The SEALs allege that Gallagher was an out-of-control killer who shot women and old men as well as combatants. In one case, he is accused of stabbing an already severely wounded 15-year-old to death. He texted photos of the kill and then reportedly held a re-enlistment ceremony with the corpse. In another incident, a sniper said he saw Gallagher shoot a 12-year-old girl in a flower-print hijab who was walking with friends.

Sullivan:

These are just two of the incidents involved. The file of his abuses is growing in number. This is someone whose past service his commander-in-chief honored.

But wait, there’s more:

In another, murkier case, in which Major Matt Golsteyn stands accused of murdering an alleged Taliban bomb-maker, burying him in a shallow grave then disinterring and burning his body, Trump jumped in to prejudge the case: “At the request of many, I will be reviewing the case of a ‘U.S. Military hero,’ Major Matt Golsteyn, who is charged with murder. He could face the death penalty from our own government after he admitted to killing a Terrorist bombmaker while overseas.”

Then this week, Trump simply went ahead and pardoned former U.S. Army Lieutenant Michael Behenna. Behenna had lost two fellow soldiers in an IED attack in Iraq, and a suspected accomplice was captured and interrogated. With insufficient evidence to detain the suspect, Behenna was ordered to escort him home. Behenna instead took the opportunity on his journey to strip the prisoner naked, interrogate him personally, and then shoot him. He was convicted and served five years.

Sullivan is not impressed:

It may well have been a moment of complete breakdown. It may have been out of character. But it was a war crime. It was murder. Of all the countless cases of misbegotten justice, Trump chose this one out of ten pardons he has issued, and Fox News reported that he was “taking a broad look at veterans jailed for battlefield crimes and considering granting more of them similar relief.”

And one thing does lead to another:

The one thing we know for sure about crimes like this is that war drives people to unspeakable acts, and without very firm directions against abuse of innocents from the very top, atrocities will proliferate. We now have a commander-in-chief who has long rhapsodized about the torture of human beings and is now sending a signal that abuse under his watch is not that big a deal. I know this precedent was set by the last Republican president, as we saw in the war on terror. But Trump is building on and deepening a disregard for the military rules of combat that violates two centuries of American military decency and discipline. He loves the kind of soldiers good soldiers despise. And increasingly they know it.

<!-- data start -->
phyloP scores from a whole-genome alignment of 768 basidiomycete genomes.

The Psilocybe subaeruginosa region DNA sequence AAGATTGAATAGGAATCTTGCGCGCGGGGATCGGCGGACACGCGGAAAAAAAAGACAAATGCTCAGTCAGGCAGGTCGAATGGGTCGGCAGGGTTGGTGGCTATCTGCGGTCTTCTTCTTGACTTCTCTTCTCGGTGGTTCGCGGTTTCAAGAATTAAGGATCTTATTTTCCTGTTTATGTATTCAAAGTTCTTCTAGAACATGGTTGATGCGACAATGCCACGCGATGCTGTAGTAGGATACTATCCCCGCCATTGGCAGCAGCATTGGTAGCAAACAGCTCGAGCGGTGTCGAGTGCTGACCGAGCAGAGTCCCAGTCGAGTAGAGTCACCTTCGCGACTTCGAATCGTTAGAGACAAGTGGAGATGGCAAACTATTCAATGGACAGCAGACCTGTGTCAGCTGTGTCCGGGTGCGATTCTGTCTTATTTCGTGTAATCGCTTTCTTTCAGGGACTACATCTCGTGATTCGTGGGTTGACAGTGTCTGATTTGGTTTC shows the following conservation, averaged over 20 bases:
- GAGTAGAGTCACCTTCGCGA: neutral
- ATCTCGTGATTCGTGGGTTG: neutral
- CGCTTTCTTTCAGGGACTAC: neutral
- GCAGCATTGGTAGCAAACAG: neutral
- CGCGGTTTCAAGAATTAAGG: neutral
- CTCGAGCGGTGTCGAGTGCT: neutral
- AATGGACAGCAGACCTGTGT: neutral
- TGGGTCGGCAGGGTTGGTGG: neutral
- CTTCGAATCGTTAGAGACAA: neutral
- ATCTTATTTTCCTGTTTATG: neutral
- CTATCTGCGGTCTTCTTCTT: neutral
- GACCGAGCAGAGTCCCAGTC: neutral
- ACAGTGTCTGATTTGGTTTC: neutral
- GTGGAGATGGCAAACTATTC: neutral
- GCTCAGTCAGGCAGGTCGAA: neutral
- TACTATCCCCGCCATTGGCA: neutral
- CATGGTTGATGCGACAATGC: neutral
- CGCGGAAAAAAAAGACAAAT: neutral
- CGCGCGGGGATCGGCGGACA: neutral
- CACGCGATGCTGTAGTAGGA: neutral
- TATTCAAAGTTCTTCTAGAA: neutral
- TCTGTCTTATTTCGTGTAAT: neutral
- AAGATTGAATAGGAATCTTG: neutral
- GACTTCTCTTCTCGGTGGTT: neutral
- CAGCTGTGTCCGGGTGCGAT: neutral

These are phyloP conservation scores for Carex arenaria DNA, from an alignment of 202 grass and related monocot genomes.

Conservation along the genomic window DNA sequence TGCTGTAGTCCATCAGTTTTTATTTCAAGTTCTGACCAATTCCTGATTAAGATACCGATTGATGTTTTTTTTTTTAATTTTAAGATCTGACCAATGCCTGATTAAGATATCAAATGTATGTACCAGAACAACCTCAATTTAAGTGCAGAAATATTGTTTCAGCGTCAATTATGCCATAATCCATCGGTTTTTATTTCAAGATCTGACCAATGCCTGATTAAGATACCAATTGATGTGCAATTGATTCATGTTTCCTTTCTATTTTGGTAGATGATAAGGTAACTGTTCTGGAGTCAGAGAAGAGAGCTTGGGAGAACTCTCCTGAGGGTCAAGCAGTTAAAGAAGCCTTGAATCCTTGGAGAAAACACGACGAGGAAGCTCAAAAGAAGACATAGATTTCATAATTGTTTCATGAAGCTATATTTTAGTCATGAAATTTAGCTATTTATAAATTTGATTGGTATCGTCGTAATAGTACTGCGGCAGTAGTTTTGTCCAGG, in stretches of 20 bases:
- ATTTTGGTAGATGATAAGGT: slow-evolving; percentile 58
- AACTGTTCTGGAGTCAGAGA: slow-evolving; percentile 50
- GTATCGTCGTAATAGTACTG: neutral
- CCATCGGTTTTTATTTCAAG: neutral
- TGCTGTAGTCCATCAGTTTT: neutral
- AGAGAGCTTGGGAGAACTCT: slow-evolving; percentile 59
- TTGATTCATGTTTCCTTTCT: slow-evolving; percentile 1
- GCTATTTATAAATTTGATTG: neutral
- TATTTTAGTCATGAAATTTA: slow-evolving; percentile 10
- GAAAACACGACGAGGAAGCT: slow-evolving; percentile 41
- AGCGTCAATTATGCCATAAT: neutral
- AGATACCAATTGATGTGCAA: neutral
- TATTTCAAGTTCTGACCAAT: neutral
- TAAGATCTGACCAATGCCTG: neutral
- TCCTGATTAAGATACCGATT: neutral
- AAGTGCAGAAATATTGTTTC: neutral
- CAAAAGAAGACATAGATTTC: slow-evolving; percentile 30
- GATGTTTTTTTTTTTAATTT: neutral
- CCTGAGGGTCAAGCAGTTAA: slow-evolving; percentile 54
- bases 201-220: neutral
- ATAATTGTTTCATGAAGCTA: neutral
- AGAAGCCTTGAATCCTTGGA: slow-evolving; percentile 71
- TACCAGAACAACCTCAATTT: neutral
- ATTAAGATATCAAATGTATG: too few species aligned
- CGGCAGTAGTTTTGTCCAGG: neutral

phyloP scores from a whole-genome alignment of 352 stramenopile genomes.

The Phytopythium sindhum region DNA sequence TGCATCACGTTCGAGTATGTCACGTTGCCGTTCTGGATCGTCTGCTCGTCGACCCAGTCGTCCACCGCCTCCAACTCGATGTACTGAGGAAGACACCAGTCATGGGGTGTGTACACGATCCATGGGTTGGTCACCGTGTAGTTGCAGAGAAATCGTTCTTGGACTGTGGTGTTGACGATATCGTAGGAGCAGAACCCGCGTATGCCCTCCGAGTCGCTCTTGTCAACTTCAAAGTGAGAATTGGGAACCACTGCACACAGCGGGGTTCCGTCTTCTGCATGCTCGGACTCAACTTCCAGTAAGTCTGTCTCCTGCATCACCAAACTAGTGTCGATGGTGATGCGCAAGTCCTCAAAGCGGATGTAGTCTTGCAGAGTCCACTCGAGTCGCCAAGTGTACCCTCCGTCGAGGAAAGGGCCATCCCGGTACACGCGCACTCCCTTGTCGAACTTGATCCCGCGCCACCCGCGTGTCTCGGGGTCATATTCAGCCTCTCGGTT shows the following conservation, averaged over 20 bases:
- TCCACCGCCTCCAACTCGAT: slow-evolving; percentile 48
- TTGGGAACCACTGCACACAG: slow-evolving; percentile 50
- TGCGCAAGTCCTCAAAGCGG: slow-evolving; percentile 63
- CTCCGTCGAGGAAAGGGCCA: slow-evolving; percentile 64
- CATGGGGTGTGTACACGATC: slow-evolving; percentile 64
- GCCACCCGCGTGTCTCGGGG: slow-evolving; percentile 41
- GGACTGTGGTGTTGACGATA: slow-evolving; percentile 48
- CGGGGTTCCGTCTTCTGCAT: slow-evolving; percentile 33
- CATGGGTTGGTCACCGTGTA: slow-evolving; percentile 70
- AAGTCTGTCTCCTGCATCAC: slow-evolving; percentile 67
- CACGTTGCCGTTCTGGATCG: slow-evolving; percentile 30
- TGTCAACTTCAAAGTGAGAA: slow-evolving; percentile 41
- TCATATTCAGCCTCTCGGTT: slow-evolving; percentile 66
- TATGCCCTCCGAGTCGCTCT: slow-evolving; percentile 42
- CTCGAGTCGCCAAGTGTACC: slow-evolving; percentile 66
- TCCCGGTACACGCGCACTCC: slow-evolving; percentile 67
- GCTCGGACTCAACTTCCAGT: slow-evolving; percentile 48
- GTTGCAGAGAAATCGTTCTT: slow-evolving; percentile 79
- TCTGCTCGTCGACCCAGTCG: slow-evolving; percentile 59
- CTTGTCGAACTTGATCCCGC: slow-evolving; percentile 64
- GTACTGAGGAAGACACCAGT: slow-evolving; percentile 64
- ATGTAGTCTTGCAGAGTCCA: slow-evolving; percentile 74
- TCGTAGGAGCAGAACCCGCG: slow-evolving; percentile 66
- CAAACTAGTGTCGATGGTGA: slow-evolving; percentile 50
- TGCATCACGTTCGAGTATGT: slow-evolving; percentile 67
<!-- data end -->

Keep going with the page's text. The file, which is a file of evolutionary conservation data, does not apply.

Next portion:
But this is not new, as Mona Charen reminds us of the exchange between Trump and one debate moderator a few years ago:

During the March 3, 2016 Republican debate, Donald Trump proudly proclaimed something that he had only hinted at before: He endorsed war crimes. Bret Baier noted that “almost 100 foreign policy experts” had signed a statement saying that they could not support Trump because he had threatened to ask the military to target terrorists’ families and to employ torture techniques worse than waterboarding. Baier asked: “If you were president of United States, and the military declined to carry out an illegal order, what would you do?” In signature style, Trump doubled down:

“They won’t refuse. Believe me. When you look at the Middle East, they’re chopping off heads. They’re chopping off the heads of Christians and anybody else that happens to be in the way and now they’re asking about waterboarding. I said it’s fine, and if they want to go stronger, I’d go stronger. Because that’s the way I feel. I’m a leader. I’m a leader. I’ve never had any problem leading people. If I say ‘Do it,’ they’re going to do it.”

Charen notes that may have gone too far, but nothing was really settled:

Trump walked back his vow to order the U.S. military to violate the Geneva Conventions the next day, but then flipped toward barbarism again three months later in response to an attack at the Istanbul airport. “We have to be so strong. We have to fight so viciously and violently because we’re dealing with violent people viciously.”

Republicans who had worried about Trump’s commitment to the rule of law were reassured when Trump allowed that Secretary of Defense Jim Mattis had talked him out of his fondness for torture. Republicans relaxed.

But they could never really relax. Mattis wasn’t the president, and Max Boot takes it from there:

In 2016, President Trump ran on a war crimes platform. He vowed: “I would bring back waterboarding. And I would bring back a hell of a lot worse than waterboarding.” (Japanese soldiers were convicted after World War II in a war crimes tribunal for waterboarding American and Allied prisoners.) He also promised to “take out” the families of terrorists and approvingly recounted a false story about Gen. John J. Pershing executing 49 Muslim rebels in the Philippines, employing bullets dipped in pig fat.

These blood-curdling threats from an armchair general who skipped out on the Vietnam War were very much at odds with the ethos of Trump’s first secretary of defense, retired Marine Gen. Jim Mattis, who had exhorted his Marines at the start of the Iraq War: “Engage your brain before you engage your weapon. Carry out your mission and keep your honor clean.”